• Baroque Opera is Way Happenin'
  • Christa Ludwig, awesomest Singer Ever
  • Down with Equal Temperament
  • Franz Liszt 4 Life
  • French Music Lovers
  • Got Perfect Pitch?
  • I Live By the Sonata Principle
  • I love Elliott Carter and Polyrhythmic Syncopation!!
  • I'm A Fermata...Hold Me
  • I'm Glad Pluto's No Longer a Planet; It Makes Gustav Holst's Suite Complete
  • I'm such a music freak that I harmonize with the fire alarm...
  • I wish I were an +6 chord so you could bring resolution to my raised member
  • Mahler Is A Bad Ass!!!
  • Modal Majority
  • People for the Ethical Treatment of Accompanists
  • Scriabin Is THE Bad Ass!!!
  • We Bang Steinways!
  • you know Louis Andriessen would be MIND-BLOWING in bed
At the time of this posting, "Baroque Opera is Way Happenin'" has 532 members, 106 revolutionaries are fighting the good fight against equal temperament, and 63 sex-perverts lust eagerly after Louis Andriessen.

February 11, 2007

Kronos Quartet, 2/7/07

Kronos's show at Eastman Theatre featured only pieces that were commissioned by them or arranged exclusively for them. It brought out what I see as the very best and very worst of the group. I have tremendous respect for them as dedicated advocates of new music. They played one of their under 30 commissions with the same commitment they gave to their proven showpieces. I'm still unsure, though, about their "world music" projects and pop covers. I understand they program this music along with Steve Reich and Michael Gordon to show that they think it's just as good. However, underneath the colored lights and amplification, I'm still sitting in the neo-classical temple of Eastman Theatre listening to a string quartet. It's hard to get away from the feeling that they're engaged in some old-fashioned exoticism.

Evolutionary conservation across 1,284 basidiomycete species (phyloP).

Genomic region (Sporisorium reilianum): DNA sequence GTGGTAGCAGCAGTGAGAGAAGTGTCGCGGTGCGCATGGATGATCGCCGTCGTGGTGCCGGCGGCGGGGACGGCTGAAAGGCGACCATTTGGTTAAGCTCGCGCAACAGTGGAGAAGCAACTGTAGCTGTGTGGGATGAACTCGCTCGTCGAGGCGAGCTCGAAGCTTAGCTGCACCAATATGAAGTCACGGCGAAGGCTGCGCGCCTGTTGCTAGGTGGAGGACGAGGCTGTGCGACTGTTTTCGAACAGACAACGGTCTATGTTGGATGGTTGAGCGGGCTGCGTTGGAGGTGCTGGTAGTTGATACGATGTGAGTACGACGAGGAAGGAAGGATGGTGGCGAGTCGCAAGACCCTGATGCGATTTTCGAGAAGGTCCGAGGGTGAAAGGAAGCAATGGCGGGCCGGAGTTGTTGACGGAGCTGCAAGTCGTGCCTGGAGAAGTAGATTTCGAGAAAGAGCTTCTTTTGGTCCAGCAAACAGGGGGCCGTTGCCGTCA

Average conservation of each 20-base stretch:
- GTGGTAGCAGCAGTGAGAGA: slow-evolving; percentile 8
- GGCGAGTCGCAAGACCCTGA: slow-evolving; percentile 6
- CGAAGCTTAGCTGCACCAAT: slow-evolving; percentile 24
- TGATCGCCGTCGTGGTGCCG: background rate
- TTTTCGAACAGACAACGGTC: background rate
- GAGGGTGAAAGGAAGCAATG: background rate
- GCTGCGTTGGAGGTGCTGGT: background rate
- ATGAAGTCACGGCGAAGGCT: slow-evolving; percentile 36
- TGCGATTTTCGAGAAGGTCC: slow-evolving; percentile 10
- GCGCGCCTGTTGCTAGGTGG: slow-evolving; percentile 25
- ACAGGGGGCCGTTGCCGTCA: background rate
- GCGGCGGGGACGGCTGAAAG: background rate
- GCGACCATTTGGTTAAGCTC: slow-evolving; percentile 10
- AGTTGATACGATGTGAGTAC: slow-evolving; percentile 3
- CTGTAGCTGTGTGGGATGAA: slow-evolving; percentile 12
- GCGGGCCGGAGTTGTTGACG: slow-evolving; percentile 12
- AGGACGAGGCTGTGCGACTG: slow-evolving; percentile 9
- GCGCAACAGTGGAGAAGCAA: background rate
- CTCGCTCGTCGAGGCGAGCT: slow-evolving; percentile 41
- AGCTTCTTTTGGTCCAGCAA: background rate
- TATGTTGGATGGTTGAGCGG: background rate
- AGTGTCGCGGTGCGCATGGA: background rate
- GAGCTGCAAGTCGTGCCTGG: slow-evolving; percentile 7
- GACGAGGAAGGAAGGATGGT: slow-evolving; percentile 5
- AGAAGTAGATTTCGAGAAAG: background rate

The program opened with Potassium, a Michael Gordon piece. Its amplified glissandi would be familiar to anyone who has heard Weather, but it is by no means a rehash of that piece. It uses a large-scale ABA form similar to Reich's Triple Quartet. There's a very narrow range of ensemble relationships (lots of staggered entrance glissandi), but a wide range of timbres and harmonies come out. It's a very physical piece. You feel like a chemical element is being synthesized before you, but no soft metal like potassium. You'd need some high-powered lasers to work with whatever Gordon had in mind.

"Oh Mother, the Handsome Man Tortures Me" is an Iraqi song, author unknown. The notes state that the arrangement they used is "based on a recording produced sometime during the Saddam period between the 1980s and 2002." The cello played a syncopated bass line that kept you on your toes. A fragment of the original recording was played as the song finished up.

"Raga Mishra Bhairavi" is an arrangement of sarangi music by Ram Narayan. The viola took its place here. The stage was dark so I couldn't quite tell, but it looked like John Sherba grabbed an electric sitar for this one.

Dan Visconti's Love Bleeds Radiant came in through the Kronos: Under 30 Project. My anal critic self thought it suffered from the typical young composer syndrome of too-many-ideas, but my adventurous programming self was intrigued by the idea of touring with something that's untested and uncertain. It gets that critical dialogue going between performer and audience instead of composer self and anal critic self. Maybe it's bad for every item on a concert program to be a proven masterpiece.